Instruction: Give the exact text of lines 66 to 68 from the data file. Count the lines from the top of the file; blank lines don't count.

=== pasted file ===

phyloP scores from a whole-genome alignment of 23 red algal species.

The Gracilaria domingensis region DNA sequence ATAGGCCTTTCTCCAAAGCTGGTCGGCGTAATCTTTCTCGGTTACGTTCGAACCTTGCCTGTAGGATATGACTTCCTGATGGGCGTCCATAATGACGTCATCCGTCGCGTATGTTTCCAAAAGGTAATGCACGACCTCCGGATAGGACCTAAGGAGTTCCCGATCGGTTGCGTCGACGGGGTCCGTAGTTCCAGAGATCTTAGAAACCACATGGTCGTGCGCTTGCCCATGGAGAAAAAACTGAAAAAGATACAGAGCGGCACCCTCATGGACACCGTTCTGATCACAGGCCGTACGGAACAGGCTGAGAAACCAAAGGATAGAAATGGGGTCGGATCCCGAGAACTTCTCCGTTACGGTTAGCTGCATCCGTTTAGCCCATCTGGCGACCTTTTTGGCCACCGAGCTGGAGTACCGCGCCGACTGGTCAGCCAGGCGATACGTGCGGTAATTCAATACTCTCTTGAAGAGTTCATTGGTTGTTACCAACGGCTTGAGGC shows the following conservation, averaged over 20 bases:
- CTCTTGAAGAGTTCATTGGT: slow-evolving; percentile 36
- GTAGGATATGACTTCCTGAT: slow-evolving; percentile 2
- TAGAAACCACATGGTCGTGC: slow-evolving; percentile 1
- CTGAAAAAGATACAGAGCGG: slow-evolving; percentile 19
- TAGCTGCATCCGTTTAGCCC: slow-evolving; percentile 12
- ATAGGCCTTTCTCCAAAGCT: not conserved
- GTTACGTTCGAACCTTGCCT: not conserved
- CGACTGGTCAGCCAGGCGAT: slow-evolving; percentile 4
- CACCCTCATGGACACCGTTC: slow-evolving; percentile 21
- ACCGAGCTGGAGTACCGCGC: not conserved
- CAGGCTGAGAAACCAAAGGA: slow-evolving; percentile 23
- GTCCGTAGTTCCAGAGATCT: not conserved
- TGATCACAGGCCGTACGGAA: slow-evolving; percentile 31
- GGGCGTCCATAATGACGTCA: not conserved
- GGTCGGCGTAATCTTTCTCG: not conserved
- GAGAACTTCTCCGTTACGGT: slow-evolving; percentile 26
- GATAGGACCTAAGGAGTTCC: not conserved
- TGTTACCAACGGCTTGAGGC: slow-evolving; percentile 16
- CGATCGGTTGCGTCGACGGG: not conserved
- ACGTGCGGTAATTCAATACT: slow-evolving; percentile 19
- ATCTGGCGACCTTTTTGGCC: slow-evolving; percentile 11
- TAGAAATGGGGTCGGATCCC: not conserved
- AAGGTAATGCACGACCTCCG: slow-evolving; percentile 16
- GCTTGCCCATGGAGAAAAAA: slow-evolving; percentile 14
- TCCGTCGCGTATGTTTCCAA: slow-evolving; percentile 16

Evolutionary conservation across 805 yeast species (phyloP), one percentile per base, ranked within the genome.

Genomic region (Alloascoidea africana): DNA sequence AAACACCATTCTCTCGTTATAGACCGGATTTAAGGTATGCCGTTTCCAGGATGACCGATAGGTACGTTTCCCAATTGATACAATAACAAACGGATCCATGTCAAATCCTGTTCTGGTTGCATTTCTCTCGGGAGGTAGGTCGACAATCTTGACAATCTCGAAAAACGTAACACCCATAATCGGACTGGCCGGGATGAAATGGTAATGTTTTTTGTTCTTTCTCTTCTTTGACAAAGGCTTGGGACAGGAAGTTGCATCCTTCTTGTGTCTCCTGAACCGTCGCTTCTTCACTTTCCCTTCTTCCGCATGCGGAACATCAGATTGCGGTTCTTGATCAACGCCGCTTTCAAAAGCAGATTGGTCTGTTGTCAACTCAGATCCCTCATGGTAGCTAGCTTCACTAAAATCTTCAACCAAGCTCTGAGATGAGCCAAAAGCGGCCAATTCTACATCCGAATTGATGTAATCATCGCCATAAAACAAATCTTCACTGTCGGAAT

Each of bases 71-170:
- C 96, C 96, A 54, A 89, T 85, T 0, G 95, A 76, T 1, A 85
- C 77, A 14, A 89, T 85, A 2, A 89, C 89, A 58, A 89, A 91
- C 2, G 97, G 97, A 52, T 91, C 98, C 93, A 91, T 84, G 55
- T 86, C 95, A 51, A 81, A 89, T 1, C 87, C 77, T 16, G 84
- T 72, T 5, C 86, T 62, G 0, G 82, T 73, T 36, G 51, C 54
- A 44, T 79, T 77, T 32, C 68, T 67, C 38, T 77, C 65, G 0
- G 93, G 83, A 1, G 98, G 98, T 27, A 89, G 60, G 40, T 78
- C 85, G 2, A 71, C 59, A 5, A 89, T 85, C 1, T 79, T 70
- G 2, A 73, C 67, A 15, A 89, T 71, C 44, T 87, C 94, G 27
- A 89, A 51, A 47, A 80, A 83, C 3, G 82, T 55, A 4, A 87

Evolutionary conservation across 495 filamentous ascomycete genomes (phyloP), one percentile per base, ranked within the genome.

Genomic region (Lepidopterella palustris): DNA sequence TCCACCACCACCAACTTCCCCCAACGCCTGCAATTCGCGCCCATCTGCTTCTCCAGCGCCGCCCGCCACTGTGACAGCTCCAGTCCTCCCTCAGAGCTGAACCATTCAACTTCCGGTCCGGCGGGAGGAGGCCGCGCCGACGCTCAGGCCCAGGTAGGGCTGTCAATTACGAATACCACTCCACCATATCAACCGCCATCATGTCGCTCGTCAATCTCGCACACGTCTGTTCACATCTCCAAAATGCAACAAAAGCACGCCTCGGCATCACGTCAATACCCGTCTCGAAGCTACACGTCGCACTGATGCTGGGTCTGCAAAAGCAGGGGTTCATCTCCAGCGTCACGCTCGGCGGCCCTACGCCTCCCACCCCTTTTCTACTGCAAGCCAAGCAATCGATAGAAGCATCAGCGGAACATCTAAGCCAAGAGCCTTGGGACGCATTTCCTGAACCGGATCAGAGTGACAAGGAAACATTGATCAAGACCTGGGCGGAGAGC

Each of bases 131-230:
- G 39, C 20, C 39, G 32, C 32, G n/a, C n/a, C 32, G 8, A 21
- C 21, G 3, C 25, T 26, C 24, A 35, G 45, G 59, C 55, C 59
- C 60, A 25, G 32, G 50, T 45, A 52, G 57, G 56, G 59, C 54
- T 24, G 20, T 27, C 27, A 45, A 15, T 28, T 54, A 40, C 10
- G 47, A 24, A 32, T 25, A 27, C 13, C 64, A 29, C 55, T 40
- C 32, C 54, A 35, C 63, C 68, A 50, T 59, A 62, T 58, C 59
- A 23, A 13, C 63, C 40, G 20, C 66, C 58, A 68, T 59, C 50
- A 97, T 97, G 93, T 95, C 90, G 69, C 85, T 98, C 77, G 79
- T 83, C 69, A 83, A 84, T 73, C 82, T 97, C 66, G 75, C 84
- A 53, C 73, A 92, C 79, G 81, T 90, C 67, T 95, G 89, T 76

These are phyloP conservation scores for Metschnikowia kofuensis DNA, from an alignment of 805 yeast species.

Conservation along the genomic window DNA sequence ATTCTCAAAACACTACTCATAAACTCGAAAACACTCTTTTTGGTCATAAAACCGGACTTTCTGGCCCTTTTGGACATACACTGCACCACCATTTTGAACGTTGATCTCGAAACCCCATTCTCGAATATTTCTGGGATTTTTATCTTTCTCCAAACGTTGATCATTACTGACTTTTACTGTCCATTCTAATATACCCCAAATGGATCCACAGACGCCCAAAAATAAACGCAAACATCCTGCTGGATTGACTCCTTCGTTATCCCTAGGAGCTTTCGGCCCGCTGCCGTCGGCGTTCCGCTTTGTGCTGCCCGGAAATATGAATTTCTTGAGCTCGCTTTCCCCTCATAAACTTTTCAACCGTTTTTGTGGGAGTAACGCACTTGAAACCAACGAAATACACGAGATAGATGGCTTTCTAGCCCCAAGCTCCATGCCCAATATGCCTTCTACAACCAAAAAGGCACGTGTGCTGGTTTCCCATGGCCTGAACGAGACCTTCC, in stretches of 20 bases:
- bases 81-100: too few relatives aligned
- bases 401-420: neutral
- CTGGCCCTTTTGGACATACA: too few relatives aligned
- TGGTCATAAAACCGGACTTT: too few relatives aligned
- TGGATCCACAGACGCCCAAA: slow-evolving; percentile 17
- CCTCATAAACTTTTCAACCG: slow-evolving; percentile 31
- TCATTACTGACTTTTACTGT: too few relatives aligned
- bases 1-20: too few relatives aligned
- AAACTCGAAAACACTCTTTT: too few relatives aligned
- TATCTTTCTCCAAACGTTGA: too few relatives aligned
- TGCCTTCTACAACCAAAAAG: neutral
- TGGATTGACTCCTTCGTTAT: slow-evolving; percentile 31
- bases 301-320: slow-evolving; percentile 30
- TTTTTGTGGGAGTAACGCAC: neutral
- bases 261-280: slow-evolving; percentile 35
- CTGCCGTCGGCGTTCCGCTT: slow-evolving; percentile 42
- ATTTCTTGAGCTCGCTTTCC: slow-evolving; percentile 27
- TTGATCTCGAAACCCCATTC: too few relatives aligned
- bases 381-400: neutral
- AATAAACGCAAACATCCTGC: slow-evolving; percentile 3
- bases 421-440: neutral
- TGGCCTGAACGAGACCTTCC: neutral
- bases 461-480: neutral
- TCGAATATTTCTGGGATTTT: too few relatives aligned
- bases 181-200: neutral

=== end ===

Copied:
- TGCCTTCTACAACCAAAAAG: neutral
- TGGATTGACTCCTTCGTTAT: slow-evolving; percentile 31
- bases 301-320: slow-evolving; percentile 30